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Physics and Car safety
Friction Lab

PURPOSE: To see and prove what type(s) of surface are best for cars to drive on.
 
MATERIALS:
- block with weight inside and rubber bottom
- force scale
- wood surface
- sandpaper surface
- cement surface
- stopwatch
- measuring tape
 
PROCEDURE:
1)Measure a distance of one metre.
2)Slide the weighted box with the rubber bottom across each surface (wood, cement and sandpaper) 5 times.
3)Time each slide.
4)Read the force required to pull the 5 kg box.
5)Find the velocity of each trial.
6)Find the acceleration of each trial.
7)Calculate the coefficent of friction for each surface using the average force.
 
Results:
Wood Surface

Trial #
Time
Velocity
Acceleration
Force (kg)
Force (Newtons)
1
5 s
0.2 m/s
0.04 m/s*
1.85
0.074
2
5 s
0.2 m/s
0.04 m/s*
1.70
0.068
3
4.5 s
0.2222 m/s
0.0494 m/s*
2.10
0.10374
4
4.7 s
0.2128 m/s
0.0453 m/s*
1.90
0.08607
5
4.6 s
0.2174 m/s
0.0473 m/s*
2.20
0.10406

Average

4.76 s

0.2105 m/s

0.0444 m/s*

1.95

0.087174

Cement Surface

Trial #
Time
Velocity
Acceleration
Force (kg)
Force (Newtons)
1
3 s
0.3333 m/s
0.1111m/s*
3.1
0.3444
2
3 s
0.3333 m/s
0.1111 m/s*
3.2
0.3555
3
4.5 s
0.2222 m/s
0.0494 m/s*
3.25
0.16055
4
3.6 s
0.2777 m/s
0.07716 m/s*
2.95
0.2276
5
3.15 s
0.3175 m/s
0.1008 m/s*
3.3
0.3326
Average
3.45 s
0.2968 m/s
0.08992 m/s*
3.16
0.2842

Sandpaper Surface

Trial #
Time
Velocity
Acceleration
Force (kg)
Force (Newtons)
1
3.46 s
0.2457 m/s
0.0710
4.2
0.2982
2
3.3 s
0.2576 m/s
0.0781 m/s*
4.57
0.3569
3
2.86 s
0.2972 m/s
0.1039 m/s*
4.55
0.4727
4
2.67 s
0.3184 m/s
0.1192 m/s*
4.70
0.5602
5
2.81 s
0.3025 m/s
0.1076 m/s*
5.45
0.5864
Average
3.02 s
0.2843 m/s
0.09596 m/s*
4.69
0.4549

CALCULATIONS:
Wood Surface:
v=d/t               a=v/t                   F=ma  Ff=Mmg
v=1m/4.76s    a=0.2105/4.76    F=Ff
v=0.2101m/s  a=0.04441m/s*   0.08717N=M5kg(9.81m/s*)
                                                  M=0.0018
 
Cement Surface:
v=0.2968 m/s
a=0.08992
0.2841N=M(5kg)(9.81 m/s*)
M=0.0058
 
Sandpaper Surface:
v=0.2843 m/s
a=0.09596 m/s*
0.4549=M(5kg)(9.81 m/s*)
M=0.0093
 
 
OBSERVATIONS:
- The coefficent of friction for the sandpaper was the largest and the coefficent of friction for the wood was the smallest.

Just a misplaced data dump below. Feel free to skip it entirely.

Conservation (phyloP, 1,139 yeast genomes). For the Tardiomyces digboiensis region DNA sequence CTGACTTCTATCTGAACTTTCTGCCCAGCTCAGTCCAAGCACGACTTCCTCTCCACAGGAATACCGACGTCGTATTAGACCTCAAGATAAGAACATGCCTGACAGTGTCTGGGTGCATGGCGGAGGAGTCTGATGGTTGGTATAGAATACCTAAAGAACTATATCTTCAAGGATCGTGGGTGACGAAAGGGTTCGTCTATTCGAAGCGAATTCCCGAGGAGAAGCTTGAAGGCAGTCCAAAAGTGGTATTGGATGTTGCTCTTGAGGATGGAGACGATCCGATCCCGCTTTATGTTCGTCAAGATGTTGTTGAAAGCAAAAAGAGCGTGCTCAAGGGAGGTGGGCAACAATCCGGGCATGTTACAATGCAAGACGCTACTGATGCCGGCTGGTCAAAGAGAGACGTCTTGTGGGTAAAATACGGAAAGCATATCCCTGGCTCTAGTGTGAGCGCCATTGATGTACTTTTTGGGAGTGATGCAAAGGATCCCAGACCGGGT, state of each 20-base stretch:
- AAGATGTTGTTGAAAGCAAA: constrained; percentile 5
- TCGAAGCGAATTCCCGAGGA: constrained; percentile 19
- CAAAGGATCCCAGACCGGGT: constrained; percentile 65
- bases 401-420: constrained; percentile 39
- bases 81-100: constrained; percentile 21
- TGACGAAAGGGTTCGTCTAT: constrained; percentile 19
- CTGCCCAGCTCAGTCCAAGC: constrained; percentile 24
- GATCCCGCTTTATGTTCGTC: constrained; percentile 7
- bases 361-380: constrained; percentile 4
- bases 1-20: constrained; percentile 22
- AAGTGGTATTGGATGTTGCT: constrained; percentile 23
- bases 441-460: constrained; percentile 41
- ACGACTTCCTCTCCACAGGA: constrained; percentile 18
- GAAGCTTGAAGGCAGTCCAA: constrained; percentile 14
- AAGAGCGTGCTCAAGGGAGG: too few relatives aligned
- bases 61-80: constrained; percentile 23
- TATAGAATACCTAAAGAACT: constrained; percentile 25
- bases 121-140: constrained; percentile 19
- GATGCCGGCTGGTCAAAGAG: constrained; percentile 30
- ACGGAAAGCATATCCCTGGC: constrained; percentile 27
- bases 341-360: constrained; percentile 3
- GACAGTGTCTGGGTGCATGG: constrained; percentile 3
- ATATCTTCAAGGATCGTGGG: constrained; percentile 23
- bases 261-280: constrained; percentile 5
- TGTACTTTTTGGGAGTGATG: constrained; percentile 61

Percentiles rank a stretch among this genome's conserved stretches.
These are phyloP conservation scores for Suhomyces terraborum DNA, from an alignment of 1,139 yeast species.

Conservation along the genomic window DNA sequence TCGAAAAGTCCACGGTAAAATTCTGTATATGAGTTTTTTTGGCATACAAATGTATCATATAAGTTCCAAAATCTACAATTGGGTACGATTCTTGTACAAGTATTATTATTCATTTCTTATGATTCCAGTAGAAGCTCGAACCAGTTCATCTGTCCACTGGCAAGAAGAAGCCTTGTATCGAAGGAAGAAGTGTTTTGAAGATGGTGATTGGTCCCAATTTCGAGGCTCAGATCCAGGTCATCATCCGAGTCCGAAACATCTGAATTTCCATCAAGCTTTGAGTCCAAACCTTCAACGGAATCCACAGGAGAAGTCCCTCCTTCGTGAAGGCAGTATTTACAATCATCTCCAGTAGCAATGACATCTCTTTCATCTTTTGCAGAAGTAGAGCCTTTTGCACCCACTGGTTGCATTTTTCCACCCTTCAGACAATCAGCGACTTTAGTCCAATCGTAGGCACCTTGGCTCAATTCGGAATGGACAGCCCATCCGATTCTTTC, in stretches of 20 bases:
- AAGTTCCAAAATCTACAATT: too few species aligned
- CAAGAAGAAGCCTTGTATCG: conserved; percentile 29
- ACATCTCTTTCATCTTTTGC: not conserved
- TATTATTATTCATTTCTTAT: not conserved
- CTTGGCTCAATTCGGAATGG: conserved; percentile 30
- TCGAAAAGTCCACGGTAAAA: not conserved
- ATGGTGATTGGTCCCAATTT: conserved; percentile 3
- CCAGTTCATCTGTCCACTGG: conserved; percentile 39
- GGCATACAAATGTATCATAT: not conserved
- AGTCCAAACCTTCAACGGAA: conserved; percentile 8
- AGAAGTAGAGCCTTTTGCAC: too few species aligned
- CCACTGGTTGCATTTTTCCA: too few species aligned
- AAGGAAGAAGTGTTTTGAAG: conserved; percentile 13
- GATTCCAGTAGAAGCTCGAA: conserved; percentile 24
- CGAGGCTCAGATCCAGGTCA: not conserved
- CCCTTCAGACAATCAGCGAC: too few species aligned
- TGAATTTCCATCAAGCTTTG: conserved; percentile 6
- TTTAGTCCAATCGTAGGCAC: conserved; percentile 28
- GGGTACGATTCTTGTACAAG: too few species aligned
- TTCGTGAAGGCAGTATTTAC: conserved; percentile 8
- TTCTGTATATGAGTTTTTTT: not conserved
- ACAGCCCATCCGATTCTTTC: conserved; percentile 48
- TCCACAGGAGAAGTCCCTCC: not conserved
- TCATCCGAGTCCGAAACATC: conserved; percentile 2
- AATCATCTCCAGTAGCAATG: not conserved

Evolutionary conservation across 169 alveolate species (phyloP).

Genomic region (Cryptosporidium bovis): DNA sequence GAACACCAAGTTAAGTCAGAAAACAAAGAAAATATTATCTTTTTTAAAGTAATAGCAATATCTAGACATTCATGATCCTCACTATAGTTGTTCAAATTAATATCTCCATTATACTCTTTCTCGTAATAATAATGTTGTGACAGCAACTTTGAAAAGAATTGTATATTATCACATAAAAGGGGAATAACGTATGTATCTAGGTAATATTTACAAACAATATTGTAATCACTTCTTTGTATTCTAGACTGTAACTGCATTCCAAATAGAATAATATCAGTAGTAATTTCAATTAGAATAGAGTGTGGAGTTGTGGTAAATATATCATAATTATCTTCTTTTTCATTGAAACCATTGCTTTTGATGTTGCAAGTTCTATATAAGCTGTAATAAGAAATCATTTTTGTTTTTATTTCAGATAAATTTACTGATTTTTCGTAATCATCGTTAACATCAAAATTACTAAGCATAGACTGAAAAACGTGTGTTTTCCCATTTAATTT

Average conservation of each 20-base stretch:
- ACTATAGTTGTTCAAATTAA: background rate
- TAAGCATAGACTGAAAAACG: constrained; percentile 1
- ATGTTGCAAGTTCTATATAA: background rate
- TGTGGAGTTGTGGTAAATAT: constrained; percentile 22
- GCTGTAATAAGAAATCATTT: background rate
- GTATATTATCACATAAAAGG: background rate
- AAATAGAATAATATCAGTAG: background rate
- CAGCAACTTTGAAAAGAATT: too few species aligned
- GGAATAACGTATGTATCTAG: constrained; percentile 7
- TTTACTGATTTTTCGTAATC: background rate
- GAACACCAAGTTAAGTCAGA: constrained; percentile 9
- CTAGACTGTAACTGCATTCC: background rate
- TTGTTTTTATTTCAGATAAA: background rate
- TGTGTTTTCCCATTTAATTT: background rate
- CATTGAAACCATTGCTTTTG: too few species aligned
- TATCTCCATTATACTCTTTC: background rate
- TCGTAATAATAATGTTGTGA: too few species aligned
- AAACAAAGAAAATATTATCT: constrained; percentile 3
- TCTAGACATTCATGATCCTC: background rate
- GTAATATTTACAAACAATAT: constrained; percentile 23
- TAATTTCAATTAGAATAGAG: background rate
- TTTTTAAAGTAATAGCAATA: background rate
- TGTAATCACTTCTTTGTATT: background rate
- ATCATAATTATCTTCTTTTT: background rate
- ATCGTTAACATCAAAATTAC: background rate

- It was harder to pull the rubber- bottomed box across the sandpaper which is a rough surface. This resulted in a stronger force needed.
-It was hard to do this lab and get good results because the box had to be pulled at a constant velocity which is very hard to do.
 
DISCUSSION:
     The results of this lab reflect on the different surfaces that cars drive on. The sandpaper had the highest coeffient of friction which means that the friction between the rubber and the sandpaper was great causing more traction. This high coefficent of friction is good because the car is less likely to slide off the road. The cement had the next highest coefficent of friction which is expected because it has similar properties to pavement which highways are made with. The coefficent is less then the one with sandpaper but there is still enough friction to allow a car to drive safely on it. The coefficent of friction of the wood is a lot lower then the cement and sandpaper surfaces. This shows that there is not enough friction between rubber and some surfaces which would cause the tire to slip and as a result the car will go off the road. Since the coefficent of friction of the wood is so much smaller then that of the sandpaper and cement imagine how small the coefficent of friction between the rubber and ice would be! It wood be smaller then that of the wood because ice is more slippery then wood.
 
CONCLUSION: Since the coefficent of friction of the wood is so much smaller then the sandpaper and cement it shows why it is harder to drive on some surfaces then others. This lab also shows why sand is put on icy roads to increase the amount of friction between the two surfaces.
 
 
   

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